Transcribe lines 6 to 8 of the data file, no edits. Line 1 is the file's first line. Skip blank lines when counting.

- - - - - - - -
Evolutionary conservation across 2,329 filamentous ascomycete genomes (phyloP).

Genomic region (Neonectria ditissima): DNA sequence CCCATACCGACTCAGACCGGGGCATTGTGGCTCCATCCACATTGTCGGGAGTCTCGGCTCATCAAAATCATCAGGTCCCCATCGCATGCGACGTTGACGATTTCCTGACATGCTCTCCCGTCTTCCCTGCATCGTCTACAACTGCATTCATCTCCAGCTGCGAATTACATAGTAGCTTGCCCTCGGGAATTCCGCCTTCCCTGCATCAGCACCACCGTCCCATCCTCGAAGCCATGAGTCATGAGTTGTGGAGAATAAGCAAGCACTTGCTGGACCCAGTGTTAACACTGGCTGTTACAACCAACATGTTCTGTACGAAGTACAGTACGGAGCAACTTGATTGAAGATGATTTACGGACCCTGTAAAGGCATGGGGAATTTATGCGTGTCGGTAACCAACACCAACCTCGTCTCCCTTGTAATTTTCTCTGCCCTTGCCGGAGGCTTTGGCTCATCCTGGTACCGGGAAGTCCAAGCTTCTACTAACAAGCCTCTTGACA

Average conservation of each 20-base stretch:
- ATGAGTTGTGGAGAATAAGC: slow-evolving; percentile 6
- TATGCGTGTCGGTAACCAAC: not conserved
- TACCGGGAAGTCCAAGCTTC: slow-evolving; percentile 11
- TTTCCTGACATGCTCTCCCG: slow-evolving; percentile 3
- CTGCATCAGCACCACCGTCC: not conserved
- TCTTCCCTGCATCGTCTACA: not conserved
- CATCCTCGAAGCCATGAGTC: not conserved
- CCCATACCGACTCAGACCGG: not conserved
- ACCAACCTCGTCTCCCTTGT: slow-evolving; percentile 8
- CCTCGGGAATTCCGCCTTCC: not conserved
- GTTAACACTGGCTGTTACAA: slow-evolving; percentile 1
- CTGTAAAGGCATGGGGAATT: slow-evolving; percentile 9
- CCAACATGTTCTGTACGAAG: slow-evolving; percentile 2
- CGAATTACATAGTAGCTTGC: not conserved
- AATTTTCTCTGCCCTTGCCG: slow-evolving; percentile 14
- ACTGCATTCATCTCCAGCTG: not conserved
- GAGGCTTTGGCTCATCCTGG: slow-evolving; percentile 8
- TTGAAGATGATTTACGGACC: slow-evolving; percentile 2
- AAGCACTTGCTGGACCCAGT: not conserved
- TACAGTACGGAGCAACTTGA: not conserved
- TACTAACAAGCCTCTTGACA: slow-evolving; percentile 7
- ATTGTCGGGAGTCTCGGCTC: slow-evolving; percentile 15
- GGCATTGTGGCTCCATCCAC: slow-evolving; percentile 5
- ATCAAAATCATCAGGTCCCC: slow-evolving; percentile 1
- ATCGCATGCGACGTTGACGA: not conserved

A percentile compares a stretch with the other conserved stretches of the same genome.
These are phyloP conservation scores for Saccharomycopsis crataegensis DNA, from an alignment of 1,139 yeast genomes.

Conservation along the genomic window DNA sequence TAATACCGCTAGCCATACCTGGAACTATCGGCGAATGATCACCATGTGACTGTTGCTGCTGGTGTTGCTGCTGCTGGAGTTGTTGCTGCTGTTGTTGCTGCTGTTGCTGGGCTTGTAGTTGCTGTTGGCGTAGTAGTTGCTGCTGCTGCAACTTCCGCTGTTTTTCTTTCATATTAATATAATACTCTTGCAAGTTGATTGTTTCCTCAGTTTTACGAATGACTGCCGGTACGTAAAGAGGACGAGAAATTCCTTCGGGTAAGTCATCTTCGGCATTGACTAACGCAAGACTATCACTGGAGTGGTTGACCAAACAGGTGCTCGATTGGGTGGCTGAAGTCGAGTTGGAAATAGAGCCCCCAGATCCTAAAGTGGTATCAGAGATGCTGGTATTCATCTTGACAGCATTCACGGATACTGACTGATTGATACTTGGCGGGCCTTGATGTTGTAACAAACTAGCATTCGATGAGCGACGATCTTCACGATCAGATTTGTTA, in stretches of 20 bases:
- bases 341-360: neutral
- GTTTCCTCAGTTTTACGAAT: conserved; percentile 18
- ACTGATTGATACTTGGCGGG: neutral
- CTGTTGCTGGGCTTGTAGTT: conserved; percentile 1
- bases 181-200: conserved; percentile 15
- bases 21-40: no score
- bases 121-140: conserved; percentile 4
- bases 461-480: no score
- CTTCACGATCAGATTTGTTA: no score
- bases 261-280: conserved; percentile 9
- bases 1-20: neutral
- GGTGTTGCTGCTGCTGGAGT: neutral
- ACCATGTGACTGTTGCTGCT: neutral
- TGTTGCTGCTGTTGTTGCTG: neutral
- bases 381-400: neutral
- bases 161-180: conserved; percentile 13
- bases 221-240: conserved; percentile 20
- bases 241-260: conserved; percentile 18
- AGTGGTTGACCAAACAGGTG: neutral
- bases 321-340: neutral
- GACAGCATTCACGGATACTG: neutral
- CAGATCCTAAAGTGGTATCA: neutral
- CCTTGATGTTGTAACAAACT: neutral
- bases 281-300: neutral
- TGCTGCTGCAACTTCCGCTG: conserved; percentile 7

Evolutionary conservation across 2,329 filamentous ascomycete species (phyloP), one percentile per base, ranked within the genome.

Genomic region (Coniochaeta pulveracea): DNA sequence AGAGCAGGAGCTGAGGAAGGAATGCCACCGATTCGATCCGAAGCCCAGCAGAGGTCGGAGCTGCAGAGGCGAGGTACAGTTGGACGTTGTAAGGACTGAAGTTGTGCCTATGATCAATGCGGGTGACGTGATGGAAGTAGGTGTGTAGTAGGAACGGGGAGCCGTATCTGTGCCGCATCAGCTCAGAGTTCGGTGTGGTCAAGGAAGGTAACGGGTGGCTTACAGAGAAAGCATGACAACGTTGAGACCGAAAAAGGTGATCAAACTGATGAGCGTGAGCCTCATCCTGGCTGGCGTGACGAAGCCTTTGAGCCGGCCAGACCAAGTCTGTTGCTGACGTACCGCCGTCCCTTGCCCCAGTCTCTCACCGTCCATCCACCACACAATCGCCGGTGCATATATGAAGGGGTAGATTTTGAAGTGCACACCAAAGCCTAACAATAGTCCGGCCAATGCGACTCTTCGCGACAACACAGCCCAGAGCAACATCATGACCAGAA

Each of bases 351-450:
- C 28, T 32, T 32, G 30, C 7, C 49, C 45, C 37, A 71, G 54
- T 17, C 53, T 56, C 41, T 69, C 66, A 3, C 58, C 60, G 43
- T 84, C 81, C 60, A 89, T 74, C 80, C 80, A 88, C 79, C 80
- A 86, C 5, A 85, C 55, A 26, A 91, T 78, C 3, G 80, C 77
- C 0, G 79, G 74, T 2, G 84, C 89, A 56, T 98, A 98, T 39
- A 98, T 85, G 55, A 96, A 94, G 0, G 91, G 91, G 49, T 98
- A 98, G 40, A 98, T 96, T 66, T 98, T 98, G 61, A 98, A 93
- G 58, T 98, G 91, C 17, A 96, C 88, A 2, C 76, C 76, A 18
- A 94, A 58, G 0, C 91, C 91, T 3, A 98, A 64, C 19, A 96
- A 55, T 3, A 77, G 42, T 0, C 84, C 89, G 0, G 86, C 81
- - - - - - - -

- TACCGGGAAGTCCAAGCTTC: slow-evolving; percentile 11
- TTTCCTGACATGCTCTCCCG: slow-evolving; percentile 3
- CTGCATCAGCACCACCGTCC: not conserved